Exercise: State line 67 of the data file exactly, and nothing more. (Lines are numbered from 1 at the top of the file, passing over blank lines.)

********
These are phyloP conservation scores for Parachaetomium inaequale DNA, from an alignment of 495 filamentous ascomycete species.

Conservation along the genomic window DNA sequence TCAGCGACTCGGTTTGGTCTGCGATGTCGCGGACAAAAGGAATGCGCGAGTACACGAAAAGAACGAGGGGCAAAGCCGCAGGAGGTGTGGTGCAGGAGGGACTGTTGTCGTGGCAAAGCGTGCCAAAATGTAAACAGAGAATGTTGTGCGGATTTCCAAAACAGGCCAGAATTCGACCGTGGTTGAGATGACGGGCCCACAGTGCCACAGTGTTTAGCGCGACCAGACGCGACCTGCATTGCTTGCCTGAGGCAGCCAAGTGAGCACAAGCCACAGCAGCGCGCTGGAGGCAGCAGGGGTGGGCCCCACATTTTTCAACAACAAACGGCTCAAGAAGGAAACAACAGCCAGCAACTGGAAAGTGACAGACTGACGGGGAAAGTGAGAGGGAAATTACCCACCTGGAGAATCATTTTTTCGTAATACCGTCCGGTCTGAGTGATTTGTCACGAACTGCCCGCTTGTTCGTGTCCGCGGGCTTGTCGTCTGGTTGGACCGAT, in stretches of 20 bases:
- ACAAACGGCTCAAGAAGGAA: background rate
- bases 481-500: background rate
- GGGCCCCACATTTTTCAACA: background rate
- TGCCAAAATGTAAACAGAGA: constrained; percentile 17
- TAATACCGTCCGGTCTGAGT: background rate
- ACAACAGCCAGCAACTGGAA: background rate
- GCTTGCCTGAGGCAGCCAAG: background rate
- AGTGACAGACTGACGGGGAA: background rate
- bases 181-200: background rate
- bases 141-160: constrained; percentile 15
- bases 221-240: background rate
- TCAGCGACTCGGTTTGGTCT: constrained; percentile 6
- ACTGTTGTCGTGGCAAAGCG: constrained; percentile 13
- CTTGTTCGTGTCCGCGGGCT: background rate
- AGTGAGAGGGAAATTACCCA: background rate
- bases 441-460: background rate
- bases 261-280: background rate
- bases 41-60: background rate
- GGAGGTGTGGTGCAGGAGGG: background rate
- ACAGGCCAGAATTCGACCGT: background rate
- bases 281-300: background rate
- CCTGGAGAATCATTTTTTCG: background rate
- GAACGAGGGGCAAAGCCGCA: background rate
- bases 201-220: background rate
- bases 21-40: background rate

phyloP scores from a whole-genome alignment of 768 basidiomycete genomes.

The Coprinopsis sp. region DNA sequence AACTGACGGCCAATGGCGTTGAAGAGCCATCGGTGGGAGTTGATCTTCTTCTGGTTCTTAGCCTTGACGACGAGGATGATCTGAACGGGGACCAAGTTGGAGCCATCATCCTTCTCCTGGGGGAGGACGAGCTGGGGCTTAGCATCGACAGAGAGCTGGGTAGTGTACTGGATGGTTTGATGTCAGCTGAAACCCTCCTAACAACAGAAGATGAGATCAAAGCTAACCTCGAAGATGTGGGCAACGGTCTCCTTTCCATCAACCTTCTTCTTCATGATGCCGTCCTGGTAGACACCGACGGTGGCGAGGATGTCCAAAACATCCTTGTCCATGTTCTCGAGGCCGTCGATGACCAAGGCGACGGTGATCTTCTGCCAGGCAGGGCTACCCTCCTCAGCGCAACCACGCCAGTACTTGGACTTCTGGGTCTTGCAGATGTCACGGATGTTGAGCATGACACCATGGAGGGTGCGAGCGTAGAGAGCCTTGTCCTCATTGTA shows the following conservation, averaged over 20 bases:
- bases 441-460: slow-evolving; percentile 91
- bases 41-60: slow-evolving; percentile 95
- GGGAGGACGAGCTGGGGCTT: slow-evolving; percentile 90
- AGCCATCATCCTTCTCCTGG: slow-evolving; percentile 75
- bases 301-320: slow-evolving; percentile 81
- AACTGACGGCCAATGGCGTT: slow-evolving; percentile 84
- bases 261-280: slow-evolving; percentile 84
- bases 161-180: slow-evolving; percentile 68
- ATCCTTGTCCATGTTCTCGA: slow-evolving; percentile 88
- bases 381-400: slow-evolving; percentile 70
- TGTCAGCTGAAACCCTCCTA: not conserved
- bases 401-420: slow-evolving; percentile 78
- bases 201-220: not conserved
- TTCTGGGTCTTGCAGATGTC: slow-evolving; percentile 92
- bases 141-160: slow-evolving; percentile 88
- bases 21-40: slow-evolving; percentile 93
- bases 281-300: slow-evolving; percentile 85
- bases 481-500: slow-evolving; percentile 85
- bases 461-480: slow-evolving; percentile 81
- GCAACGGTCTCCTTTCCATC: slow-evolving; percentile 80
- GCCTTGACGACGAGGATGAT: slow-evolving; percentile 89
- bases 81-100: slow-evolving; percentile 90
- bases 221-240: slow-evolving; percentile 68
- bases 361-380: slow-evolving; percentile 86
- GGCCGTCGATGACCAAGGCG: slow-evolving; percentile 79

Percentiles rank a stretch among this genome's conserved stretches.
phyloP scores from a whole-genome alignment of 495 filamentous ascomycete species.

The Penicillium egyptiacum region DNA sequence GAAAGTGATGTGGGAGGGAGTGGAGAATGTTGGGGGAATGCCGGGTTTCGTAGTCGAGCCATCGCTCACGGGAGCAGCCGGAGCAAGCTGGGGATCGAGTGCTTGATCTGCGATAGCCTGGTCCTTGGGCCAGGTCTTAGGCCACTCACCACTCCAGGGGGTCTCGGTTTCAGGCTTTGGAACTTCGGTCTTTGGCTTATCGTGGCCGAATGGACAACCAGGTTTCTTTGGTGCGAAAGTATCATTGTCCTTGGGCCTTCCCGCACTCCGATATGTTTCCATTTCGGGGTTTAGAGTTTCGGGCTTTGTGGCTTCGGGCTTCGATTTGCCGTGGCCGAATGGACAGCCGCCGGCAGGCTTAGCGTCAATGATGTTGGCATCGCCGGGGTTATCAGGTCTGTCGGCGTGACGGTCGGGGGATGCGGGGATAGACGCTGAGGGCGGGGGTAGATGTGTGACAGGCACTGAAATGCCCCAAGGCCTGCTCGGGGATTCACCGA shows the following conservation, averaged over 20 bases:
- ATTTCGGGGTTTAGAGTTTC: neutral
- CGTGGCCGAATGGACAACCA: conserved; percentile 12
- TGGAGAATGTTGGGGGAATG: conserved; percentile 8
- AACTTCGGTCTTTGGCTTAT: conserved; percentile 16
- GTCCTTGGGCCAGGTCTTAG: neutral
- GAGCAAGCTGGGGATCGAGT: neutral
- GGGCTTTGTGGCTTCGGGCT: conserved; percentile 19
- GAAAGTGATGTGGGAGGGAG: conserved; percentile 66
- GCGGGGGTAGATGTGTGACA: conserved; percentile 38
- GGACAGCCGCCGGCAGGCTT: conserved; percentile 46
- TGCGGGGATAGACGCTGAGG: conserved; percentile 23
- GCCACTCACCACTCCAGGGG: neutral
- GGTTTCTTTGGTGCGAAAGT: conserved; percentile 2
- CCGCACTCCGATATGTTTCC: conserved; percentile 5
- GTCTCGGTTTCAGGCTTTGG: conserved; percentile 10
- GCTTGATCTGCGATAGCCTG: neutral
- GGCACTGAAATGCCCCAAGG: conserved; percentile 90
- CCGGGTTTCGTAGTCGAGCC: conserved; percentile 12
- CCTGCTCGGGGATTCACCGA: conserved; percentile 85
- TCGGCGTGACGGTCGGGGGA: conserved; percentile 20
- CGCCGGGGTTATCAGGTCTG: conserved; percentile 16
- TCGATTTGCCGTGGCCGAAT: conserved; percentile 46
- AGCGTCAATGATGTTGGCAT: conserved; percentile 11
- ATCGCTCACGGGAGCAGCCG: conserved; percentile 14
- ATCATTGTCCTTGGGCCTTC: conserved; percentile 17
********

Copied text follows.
- GGACAGCCGCCGGCAGGCTT: conserved; percentile 46